How to make your own natural homemade shampoo

There is life outside the supermarket! Learn today how to create your own homemade shampoo and start discovering all its benefits.
Cómo hacer tu propio champú casero natural

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Do you know what kind of ingredients they make the shampoos you buy in the supermarket? What are the big differences between washing your hair with a commercial shampoo versus doing it with a homemade one? How can you make your natural soap at home easily and effortlessly?

If you want to limit your exposure to potentially toxic chemicals, a good starting point is your health and beauty products. Commercial shampoos, soaps, and shower gels tend to contain a long list of unknown and unpronounceable ingredients that can contribute to allergies, respiratory problems, skin irritation, or a variety of unexplained long-term health problems.

When you make your own shampoo at home, you know exactly what it contains. You can choose all natural ingredients and experiment with different blends to create the perfect shampoo tailor-made for your hair type.

What's in commercial shampoos?

Next we will talk about some ingredients that are in most of the shampoos on the market and that in one way or another cause damage to your scalp.

Take your shampoo off the shelf and try to read the fine print on the back. You will probably find some of the following ingredients on the list:

Sodium Lauryl Sulfate (SLS)

Sodium Lauryl Sulfate (SLS) is a widely used detergent and foaming agent in cleaning products. It is an important ingredient in most brands of shampoo, used to create a good lather. Although there are also sulfate-free shampoo in the market.

Research has shown that SLS is a skin irritant that causes an inflammatory response. In fact, it is even used as an irritant to test products used to treat skin conditions. Laboratory tests have shown that SLS inhibits DNA synthesis in human thymus cells, weakening the immune system.

Propylene Glycol (PG)

Propylene Glycol (PG) is a humectant and solvent used in antifreeze and aircraft deicing fluid. It is also used as a moisturizer in cosmetic products. The FDA classifies propylene glycol as GRAS (generally regarded as safe). However, there have been numerous cases of propylene glycol toxicity in humans.

A review article lists reported adverse effects, including central nervous system toxicity, cardiac arrhythmia, seizures, and lactic acidosis.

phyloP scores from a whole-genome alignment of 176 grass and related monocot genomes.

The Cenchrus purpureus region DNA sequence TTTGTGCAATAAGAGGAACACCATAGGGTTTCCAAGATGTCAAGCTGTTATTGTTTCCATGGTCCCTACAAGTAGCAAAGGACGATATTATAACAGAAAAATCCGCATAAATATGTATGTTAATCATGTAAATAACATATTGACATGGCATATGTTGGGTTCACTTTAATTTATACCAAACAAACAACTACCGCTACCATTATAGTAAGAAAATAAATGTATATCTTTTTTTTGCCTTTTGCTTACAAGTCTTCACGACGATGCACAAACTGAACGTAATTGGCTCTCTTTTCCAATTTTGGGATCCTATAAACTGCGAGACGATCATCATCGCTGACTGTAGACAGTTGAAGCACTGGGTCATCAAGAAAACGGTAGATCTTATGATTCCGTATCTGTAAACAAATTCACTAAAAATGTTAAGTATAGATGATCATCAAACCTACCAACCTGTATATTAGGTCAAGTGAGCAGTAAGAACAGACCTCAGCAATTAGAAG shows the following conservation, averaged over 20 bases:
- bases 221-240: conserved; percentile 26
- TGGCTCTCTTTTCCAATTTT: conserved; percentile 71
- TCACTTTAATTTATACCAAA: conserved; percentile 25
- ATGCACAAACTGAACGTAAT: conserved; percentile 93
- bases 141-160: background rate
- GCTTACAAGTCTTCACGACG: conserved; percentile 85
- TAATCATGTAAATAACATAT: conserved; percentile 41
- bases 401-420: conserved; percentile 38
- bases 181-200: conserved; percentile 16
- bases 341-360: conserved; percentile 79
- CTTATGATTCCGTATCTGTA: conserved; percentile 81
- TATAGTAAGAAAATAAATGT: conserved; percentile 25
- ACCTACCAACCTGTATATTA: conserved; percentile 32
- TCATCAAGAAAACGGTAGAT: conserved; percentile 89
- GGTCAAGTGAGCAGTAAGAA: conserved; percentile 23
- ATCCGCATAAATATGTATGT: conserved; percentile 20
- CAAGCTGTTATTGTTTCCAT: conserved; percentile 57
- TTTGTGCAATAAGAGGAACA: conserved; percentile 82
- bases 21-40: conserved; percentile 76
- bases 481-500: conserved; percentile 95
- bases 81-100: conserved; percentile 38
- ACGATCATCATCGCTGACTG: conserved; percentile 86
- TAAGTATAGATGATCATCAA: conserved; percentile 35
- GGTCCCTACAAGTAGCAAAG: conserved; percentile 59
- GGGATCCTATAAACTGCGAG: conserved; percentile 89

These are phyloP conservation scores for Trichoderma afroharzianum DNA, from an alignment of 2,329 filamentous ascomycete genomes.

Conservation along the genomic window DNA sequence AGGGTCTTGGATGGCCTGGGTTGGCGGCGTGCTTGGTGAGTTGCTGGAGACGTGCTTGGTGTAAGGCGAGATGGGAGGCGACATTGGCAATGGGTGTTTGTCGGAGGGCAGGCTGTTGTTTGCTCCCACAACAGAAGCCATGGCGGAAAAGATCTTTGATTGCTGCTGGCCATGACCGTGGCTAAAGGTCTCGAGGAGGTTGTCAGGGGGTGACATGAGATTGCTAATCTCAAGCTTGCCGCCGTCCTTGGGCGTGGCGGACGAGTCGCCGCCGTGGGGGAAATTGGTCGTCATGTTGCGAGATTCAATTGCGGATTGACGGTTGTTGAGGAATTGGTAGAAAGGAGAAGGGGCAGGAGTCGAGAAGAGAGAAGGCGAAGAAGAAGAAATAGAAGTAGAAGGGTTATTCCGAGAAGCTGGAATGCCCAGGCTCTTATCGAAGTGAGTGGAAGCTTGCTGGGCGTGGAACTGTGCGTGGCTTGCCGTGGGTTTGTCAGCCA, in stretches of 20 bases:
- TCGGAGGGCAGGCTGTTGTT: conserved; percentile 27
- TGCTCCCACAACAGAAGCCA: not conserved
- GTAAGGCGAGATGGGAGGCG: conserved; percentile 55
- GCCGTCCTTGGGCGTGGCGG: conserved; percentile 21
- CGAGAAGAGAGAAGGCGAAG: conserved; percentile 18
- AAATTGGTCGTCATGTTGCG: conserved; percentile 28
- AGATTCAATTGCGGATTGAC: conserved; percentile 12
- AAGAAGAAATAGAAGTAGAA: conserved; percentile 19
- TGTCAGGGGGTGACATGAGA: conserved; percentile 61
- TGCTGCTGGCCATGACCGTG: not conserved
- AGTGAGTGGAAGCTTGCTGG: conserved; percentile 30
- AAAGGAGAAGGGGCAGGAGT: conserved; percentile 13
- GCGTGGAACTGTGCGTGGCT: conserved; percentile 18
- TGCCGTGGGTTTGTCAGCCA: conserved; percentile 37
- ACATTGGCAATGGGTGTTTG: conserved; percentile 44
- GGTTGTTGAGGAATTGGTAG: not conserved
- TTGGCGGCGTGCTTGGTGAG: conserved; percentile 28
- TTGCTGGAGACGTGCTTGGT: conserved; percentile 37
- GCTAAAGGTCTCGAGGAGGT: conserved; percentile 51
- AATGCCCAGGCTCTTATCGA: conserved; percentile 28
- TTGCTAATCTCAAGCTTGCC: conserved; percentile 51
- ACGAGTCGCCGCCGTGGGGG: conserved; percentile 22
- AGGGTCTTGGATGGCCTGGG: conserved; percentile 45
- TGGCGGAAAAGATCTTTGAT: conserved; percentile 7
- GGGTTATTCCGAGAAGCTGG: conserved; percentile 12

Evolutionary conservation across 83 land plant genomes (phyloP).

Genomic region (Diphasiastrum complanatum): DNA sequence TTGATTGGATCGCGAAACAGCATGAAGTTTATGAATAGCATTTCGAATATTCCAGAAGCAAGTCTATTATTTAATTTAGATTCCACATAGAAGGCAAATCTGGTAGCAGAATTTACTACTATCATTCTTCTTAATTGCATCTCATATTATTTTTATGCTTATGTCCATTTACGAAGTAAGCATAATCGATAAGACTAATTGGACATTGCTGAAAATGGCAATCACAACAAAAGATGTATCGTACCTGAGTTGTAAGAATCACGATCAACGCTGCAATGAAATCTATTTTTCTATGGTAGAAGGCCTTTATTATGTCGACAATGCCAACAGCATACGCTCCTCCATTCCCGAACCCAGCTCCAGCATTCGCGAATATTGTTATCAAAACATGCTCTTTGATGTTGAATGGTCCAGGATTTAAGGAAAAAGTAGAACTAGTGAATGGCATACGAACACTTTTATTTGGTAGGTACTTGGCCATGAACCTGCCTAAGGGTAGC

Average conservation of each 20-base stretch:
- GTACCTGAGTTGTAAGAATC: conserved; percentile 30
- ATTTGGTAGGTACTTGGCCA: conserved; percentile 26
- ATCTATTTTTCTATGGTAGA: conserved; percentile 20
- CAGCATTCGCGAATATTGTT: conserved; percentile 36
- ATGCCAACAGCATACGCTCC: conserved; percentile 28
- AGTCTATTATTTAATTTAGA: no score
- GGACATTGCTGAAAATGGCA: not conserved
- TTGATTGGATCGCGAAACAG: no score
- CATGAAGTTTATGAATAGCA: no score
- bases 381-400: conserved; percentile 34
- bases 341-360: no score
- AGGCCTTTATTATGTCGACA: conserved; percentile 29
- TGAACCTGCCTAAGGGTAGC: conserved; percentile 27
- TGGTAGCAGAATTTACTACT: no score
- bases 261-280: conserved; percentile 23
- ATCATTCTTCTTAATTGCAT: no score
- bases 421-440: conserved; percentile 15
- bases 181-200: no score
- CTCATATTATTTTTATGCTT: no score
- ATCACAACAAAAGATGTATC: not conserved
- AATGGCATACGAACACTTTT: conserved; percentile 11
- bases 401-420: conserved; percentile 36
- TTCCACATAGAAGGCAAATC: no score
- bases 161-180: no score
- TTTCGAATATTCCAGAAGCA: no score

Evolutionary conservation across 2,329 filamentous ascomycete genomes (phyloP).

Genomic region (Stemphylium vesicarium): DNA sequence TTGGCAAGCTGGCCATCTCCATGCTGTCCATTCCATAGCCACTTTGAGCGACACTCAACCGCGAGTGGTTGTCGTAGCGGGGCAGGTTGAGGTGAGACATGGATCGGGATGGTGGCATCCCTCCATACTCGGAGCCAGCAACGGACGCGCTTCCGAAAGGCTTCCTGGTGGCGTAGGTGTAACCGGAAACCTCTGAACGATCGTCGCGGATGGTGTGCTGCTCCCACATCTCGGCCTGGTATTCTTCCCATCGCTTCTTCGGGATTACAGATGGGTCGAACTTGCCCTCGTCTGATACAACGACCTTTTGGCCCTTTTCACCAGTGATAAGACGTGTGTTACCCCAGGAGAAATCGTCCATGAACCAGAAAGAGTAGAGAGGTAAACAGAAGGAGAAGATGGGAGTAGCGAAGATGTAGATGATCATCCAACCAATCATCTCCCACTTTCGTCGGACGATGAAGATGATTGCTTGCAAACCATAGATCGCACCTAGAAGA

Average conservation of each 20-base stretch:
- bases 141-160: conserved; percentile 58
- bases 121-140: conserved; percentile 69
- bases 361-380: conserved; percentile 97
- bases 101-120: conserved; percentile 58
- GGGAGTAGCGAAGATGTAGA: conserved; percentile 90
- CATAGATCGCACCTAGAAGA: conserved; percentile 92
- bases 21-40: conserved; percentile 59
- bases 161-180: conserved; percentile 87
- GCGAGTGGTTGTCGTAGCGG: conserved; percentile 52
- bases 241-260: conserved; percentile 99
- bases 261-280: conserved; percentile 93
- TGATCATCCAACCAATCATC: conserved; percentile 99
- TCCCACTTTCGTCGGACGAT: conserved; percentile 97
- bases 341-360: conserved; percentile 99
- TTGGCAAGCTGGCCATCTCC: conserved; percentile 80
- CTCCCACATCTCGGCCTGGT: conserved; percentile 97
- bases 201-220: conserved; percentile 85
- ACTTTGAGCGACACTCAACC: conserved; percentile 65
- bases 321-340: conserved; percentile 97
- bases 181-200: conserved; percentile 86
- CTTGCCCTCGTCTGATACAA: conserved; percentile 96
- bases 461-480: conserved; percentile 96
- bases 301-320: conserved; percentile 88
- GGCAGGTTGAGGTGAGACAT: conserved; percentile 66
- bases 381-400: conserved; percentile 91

Polyethylene glycol (PEG)

Polyethylene Glycol, usually listed on shampoo labels as PEG, is a petroleum-based chemical with a wide variety of industrial and commercial applications. Adheres to water, dissolves oil, lubricates and thickens products. In shampoos, it is used to create a smooth and creamy texture. Many cases of allergic reactions to PEG have been reported. It can cause contact dermatitis and even severe anaphylactic reactions.


Dimethicone, also known as polydimethylsiloxane (PDMS), is a silicon-based polymer with viscoelastic properties. Many people are more familiar with the fact that it is the main component of the squid. When used in shampoos, it forms a lubricating layer around each strand of hair, adding shine and making it easier to style.

PDMS is known to cause contact dermatitis. Most concerning, PDMS is produced from cyclotetrasiloxane (often referred to as D4) and may contain residual amounts. Cyclotetrasiloxane is a known endocrine disruptor and can have harmful effects on the body's hormonal system.


Fragrance seems to be an innocent enough ingredient, but toxic substances could be lurking behind this name. If a shampoo derives its fragrance from plant extracts or essential oils, it will most likely display this fact prominently on the label. If not, the fragrance can often be derived from phthalates.

This group of chemicals is present in hundreds of products. Their effects on human health have not been tested and the US labeling laws do not require them to be listed. According to the CDC, exposure to phthalate is widespread in the United States population. Adult women have higher levels of urinary metabolites than men with the use of soaps, soaps, body washes, shampoos, and cosmetics that contain phthalates.

The 5 best recipes for Homemade and Natural Shampoos

Next, I leave you the most recommended naturals and that you can do yourself from home:

Aloe Vera Shampoo - Dry Hair

This recipe combines Aloe Vera gel, instead of water, mixed with Castile soap. Aloe vera nourishes the hair and makes it more elastic. Almond oil penetrates the hair and helps retain moisture.

  • ½ cup of liquid Castile soap